To compare how unemployment laws work from one state to another is enough to make me jump on a personal soapbox, about how we're expected to actually live, work and think, as at-will employees in the United States.
But personal feelings aside,
the question for me remains, why all state unemployment administrative law agencies are not required by the federal part of the partnership, to provide qualitative reference material, or explain in layman terms, how one can best use and apply those laws to real life situations of job loss to understand what through no fault of mine, or your own actually means.
Especially since I know why an unemployment lawyer, offering assistance to a claimant, can be as difficult to find, as searching for a unicorn.
So widely in fact it can be demonstrated by my favorite resource.
In addition, administrative rules of procedure and specific state unemployment agency regulations vary, although often selectively promulgated, to keep the public at large's vision of why you might of lost your job through no fault of your own, muddied to the issue you need to argue to in order to win an unemployment appeal hearing.
Unemployment Insurance programs were federally mandated into existence as part of the Social Security Insurance Act of 1935.
If you ask me, eighty years is a long time for any state government to not widely promulgate precisely how a law is supposed to be administered quasi-legally.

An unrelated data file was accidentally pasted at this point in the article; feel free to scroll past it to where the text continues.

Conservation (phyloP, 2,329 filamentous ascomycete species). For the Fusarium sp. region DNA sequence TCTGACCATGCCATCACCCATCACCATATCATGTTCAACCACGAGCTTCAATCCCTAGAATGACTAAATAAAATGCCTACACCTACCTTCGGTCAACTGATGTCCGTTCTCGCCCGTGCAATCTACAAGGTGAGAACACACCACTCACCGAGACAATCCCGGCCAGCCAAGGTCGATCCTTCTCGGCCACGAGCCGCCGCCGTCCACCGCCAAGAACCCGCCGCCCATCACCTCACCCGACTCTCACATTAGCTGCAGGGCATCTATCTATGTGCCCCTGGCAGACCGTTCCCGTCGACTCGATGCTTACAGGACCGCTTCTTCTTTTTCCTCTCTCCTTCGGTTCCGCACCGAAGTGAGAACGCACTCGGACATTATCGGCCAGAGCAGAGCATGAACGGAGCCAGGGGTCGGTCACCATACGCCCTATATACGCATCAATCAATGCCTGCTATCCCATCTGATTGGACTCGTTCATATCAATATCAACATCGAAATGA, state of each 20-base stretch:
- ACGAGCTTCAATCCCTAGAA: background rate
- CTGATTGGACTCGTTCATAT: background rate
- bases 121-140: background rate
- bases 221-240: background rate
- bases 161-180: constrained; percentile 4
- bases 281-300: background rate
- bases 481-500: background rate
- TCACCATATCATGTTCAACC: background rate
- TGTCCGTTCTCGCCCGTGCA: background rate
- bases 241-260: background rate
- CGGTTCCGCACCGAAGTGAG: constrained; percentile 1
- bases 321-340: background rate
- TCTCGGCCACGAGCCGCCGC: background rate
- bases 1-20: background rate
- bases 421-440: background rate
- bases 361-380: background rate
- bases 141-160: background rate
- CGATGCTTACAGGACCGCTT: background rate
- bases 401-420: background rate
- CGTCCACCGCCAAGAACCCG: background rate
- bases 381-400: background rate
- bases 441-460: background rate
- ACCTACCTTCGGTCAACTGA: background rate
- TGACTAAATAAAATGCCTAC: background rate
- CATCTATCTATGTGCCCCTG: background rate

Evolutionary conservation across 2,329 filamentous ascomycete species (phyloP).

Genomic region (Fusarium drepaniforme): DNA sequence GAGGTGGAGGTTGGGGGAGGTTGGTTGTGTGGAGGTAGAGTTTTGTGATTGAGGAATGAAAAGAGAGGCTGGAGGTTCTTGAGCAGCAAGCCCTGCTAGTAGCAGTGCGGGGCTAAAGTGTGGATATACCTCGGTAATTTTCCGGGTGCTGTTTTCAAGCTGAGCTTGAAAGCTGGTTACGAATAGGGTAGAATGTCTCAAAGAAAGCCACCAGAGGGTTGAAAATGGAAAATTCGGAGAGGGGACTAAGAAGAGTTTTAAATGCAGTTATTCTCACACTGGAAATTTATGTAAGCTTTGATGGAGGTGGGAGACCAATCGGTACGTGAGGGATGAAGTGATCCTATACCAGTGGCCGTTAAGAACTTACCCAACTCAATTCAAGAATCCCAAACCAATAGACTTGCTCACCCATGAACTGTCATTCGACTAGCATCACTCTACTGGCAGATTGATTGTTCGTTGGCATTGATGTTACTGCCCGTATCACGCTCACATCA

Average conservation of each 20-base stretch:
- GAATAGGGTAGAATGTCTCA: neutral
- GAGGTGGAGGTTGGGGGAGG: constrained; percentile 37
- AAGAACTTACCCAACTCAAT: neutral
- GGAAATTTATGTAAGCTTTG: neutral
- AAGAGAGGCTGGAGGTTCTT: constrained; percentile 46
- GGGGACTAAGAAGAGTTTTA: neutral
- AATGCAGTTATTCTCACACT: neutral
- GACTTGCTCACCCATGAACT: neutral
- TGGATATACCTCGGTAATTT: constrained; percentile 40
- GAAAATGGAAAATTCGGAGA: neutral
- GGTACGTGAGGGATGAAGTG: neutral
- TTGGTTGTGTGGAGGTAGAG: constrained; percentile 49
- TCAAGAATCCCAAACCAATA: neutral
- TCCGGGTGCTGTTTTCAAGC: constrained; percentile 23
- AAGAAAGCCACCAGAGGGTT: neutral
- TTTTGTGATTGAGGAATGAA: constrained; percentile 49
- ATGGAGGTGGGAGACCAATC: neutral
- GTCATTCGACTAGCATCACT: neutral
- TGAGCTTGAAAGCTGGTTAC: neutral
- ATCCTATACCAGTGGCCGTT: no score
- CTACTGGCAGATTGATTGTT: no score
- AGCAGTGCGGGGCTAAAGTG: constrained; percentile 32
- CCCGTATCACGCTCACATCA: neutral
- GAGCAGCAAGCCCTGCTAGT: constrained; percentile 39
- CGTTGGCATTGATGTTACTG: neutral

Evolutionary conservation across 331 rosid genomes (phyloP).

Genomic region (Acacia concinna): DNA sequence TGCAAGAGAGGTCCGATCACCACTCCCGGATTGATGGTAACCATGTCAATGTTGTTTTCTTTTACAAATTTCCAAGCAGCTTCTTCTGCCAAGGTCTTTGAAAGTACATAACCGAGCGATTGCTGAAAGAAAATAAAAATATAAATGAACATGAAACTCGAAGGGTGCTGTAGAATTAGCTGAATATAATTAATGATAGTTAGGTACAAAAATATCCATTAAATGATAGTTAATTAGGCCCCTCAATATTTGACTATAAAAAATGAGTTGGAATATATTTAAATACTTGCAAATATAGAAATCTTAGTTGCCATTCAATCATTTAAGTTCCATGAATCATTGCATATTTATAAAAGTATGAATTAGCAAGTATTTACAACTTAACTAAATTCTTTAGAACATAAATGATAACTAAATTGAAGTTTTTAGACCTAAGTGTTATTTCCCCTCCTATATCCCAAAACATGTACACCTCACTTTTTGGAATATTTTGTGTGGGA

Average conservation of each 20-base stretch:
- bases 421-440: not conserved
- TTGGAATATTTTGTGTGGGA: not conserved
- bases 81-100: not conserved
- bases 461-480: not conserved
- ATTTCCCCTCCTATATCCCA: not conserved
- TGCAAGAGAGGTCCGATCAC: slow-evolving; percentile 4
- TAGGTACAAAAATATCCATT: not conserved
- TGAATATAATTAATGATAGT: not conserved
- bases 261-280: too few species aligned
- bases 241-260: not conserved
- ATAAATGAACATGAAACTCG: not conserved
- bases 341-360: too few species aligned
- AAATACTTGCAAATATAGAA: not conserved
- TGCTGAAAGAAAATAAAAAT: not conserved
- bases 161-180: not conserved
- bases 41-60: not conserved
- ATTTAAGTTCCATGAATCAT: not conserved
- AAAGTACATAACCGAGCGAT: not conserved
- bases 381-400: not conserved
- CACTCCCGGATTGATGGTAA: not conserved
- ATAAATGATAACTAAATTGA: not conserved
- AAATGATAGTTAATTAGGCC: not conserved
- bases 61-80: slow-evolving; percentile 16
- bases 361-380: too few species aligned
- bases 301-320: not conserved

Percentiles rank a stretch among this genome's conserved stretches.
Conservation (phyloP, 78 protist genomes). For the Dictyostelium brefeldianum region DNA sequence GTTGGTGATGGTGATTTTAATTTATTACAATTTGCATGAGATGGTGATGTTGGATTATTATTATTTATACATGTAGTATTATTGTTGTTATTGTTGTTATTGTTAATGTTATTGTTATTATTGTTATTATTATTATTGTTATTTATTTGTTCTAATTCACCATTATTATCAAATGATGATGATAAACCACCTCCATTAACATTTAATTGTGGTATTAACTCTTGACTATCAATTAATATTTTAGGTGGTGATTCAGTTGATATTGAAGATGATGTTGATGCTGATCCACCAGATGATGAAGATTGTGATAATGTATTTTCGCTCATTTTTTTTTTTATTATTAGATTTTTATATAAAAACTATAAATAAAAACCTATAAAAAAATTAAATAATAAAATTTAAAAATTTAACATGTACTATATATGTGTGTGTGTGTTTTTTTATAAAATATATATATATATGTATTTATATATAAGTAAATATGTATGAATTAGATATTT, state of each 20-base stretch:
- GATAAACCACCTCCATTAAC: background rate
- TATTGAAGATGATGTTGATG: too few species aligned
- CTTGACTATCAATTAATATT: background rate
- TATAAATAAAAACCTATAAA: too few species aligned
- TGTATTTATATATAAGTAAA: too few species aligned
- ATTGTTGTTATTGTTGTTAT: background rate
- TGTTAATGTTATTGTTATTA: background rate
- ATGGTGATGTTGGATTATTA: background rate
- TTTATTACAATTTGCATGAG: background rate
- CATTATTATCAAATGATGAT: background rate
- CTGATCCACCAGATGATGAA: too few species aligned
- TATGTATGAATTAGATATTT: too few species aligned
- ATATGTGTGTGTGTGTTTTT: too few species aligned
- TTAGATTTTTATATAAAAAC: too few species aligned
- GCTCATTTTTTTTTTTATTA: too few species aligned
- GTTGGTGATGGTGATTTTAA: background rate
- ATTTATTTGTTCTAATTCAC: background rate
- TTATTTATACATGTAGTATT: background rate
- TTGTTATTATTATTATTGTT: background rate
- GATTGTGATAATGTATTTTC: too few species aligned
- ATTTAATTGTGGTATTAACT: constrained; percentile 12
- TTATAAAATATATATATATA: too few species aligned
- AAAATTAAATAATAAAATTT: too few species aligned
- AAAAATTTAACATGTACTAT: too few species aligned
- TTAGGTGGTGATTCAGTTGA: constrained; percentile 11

In the end, all I'm trying to say is getting unemployment may not be rocket science, but it also isn't an equal proposition for all Americans wanting to figure out on their own, how to use laws more effectively for themselves when trying to collect .. and even deny benefits.
But still, that's hardly an excuse for not exploring the resources we as Americans can explore freely for general understanding, when we need it most.
Employment Security Acts aka, unemployment insurance laws, are not created equally, but they all must fall within the minimum requirements of federal guidelines.
Maintaining the working order of the state links below is classified as one of my part-time jobs here ..
Please email me if you find a broken link .. I'll appreciate while I continue work to clean up the mess of links below.
The state of Alabama is not forthcoming with any valuable information that would shed more light through revealing precedent decision to the general public..
Alaska is one of three states where employees actually are required to pay a portion of the unemployment taxes used to pay for benefits. Possibly because of this, Alaska unemployment benefit recipiency rates have always been one of the highest in the nation. In 2013 fifty percent of the total unemployed received benefits as compared to the national average of twenty-five percent received benefits.
Arizona unemployment is indicative of what has happened to benefit recipiency since just prior to the great recession .. It's dropped to an all time low. Although AZ unemployment recipiency has always sat well below the national average
Delaware - Do you know where
Many discussions in the Q&A's link to specific pages in many of the resources to help explain the reasoning behind any answer or question I might of asked.